A component of the Court Statistics Project, this State Courts Organization report highlights demographic data of judges and offers recommendations for improving diversity.
A May 2022 update of State Court Organization - Demographics presents detailed comparative information about how state trial and appellate courts are organized and administered. This update includes judicial demographic information on gender, race and ethnicity.
Inferring Race and Ethnicity Demographics from U.S. Census Data: Testing the Feasibility for Use in State Court Disparity Analysis
This white paper explores the feasibility of imputing race and ethnicity data from the U.S. Census when good quality administrative data on self-reported race and ethnicity is not available to state courts. The analysis also provides implications court researchers should consider when using this approach. This Blueprint for Racial Justice white paper expands upon work published in Eliminating Shadows and Ghosts: Findings from a Study of Inclusiveness, Representativeness, and Record Accuracy in Master Jury Lists and Juror Source Lists in Three States.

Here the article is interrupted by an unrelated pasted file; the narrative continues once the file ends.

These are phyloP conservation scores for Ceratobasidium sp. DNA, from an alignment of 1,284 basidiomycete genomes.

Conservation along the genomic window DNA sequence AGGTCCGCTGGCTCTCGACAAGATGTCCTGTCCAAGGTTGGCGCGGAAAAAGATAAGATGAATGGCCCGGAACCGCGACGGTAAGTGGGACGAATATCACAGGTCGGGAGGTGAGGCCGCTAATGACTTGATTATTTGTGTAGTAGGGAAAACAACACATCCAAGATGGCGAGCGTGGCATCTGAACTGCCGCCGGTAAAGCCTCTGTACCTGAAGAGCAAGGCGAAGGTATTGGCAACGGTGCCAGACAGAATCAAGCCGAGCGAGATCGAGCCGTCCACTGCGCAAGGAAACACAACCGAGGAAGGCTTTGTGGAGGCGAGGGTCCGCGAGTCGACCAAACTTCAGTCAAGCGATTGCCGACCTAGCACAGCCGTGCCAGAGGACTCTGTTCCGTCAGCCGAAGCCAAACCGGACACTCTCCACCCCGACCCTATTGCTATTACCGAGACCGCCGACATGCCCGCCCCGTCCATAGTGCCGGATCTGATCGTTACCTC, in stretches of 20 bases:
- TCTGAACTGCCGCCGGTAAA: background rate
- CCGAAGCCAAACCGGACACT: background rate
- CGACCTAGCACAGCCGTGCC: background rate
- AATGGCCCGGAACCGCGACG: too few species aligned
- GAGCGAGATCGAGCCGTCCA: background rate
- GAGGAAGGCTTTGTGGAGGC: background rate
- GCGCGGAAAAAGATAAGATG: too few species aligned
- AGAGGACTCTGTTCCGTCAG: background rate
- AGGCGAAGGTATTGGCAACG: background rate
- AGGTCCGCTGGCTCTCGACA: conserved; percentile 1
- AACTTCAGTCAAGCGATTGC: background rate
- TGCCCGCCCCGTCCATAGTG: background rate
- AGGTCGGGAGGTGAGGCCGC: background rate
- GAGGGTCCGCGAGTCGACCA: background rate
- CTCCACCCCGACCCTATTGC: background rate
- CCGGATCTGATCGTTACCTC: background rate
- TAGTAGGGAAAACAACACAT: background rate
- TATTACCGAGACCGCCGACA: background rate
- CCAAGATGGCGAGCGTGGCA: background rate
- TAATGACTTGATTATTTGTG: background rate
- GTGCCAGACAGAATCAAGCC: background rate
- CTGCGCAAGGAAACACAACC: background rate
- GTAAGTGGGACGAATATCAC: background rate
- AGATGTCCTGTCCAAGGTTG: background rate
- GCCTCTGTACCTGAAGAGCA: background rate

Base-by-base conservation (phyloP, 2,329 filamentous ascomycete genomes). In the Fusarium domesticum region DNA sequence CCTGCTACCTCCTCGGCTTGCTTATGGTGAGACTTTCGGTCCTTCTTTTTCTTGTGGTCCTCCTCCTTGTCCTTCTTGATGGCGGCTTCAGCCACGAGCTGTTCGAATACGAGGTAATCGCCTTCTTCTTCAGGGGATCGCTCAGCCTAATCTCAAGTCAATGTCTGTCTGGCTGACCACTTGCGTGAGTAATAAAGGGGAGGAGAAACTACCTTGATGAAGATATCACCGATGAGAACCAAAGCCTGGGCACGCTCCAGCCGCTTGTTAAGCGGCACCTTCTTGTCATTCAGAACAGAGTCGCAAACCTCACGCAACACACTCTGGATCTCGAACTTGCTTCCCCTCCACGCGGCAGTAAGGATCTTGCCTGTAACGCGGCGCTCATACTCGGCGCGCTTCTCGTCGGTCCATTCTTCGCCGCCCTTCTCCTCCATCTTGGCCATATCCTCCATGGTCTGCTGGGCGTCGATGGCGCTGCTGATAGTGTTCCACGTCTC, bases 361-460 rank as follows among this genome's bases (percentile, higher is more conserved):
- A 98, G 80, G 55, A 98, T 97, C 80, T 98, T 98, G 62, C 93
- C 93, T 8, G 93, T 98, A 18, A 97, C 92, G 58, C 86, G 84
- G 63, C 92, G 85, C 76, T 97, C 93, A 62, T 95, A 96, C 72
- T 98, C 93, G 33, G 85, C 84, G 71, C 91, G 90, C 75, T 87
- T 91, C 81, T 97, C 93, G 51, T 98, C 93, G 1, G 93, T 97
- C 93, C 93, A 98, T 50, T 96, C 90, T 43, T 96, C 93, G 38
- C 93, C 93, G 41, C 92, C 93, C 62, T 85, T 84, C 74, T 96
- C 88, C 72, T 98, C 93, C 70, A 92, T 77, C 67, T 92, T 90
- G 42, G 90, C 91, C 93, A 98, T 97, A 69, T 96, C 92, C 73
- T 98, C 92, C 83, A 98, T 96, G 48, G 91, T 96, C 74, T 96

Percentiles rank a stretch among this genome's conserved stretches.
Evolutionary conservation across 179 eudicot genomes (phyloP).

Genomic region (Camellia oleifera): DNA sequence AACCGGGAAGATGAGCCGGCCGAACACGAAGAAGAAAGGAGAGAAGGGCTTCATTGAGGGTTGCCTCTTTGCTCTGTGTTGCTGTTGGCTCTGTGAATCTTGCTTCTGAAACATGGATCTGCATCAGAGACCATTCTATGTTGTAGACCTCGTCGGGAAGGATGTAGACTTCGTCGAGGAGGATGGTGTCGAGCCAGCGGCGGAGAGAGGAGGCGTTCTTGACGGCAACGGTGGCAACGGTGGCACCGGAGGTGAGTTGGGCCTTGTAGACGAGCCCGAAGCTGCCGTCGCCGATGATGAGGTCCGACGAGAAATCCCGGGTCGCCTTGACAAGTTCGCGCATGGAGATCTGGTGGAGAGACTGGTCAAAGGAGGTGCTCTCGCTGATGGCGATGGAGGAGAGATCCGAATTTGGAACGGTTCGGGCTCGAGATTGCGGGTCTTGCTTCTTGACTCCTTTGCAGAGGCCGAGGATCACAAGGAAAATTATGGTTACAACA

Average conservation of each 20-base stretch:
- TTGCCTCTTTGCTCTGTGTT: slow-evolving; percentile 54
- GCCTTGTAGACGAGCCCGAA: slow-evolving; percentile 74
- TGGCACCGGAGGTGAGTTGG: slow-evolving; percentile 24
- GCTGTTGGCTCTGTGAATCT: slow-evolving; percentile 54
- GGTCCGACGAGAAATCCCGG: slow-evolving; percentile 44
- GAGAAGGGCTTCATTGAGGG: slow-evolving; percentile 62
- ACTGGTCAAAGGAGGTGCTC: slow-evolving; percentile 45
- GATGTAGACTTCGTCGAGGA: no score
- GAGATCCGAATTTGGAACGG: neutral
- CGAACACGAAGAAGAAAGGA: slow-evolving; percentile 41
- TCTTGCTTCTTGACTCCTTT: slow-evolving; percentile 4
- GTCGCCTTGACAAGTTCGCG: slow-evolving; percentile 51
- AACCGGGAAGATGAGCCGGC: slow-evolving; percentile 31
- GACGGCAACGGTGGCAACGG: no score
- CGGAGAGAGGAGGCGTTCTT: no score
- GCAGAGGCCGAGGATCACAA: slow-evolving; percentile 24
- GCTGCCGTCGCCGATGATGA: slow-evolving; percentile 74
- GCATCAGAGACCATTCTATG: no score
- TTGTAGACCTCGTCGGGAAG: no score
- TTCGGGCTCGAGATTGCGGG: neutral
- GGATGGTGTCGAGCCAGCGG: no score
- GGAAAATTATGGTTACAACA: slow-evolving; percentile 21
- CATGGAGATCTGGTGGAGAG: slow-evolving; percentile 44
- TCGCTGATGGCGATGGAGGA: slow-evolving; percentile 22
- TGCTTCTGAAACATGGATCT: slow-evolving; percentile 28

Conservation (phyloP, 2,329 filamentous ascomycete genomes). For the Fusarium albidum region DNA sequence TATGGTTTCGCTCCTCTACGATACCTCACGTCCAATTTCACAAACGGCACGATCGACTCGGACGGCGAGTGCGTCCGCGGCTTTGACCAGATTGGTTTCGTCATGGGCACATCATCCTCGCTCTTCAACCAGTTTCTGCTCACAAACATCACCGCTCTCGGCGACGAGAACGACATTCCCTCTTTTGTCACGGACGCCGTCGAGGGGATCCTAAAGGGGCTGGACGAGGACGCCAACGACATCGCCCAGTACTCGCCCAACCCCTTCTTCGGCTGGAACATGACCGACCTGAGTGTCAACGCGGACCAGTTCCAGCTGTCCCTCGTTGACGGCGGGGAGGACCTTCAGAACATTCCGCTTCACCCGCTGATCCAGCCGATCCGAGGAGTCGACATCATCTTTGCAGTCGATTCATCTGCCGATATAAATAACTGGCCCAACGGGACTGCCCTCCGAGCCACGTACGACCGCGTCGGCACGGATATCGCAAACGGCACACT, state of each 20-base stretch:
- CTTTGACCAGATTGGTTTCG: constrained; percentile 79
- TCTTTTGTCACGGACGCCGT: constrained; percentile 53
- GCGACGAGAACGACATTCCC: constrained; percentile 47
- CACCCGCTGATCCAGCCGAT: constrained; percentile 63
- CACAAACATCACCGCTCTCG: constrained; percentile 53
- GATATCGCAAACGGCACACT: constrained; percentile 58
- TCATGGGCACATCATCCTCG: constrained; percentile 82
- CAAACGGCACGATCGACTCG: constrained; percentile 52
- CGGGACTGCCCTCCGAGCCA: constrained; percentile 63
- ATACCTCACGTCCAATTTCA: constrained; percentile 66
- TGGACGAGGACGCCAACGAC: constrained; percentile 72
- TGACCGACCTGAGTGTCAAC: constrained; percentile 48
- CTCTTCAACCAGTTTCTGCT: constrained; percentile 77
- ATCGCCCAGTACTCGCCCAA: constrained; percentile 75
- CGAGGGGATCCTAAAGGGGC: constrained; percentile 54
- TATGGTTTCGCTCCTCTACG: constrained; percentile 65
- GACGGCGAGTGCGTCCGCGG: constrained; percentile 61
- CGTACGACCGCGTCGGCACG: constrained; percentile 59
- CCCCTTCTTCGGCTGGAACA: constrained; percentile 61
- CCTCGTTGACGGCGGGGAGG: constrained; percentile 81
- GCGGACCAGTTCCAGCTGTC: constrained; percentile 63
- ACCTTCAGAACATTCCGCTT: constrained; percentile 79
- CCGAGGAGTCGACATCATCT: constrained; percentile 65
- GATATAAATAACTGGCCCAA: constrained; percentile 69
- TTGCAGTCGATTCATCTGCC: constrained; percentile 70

A component of the Court Statistics Project, State Courts Organization presents detailed comparative information about how state trial and appellate courts are organized and administered. This update includes judicial demographic information on gender, race and ethnicity.
This session covers information essential for advancing the pretrial system in your state. Topics include the empirical research, important issues and practical considerations of pretrial assessment; actuarial assessment tools, including bias and disparity; the effectiveness of pretrial release conditions; and the harms of pretrial detention. Participants learn how the empirical research has supported the historical and legal foundations of the pretrial system in the United States.
Since the Civil Rights Movement, the stated purpose of collecting agency data on race and ethnicity has been to document inequality. Courts have an affirmative responsibility to provide justice in a way that is both accessible and fair, and perceived as accessible and fair, for all.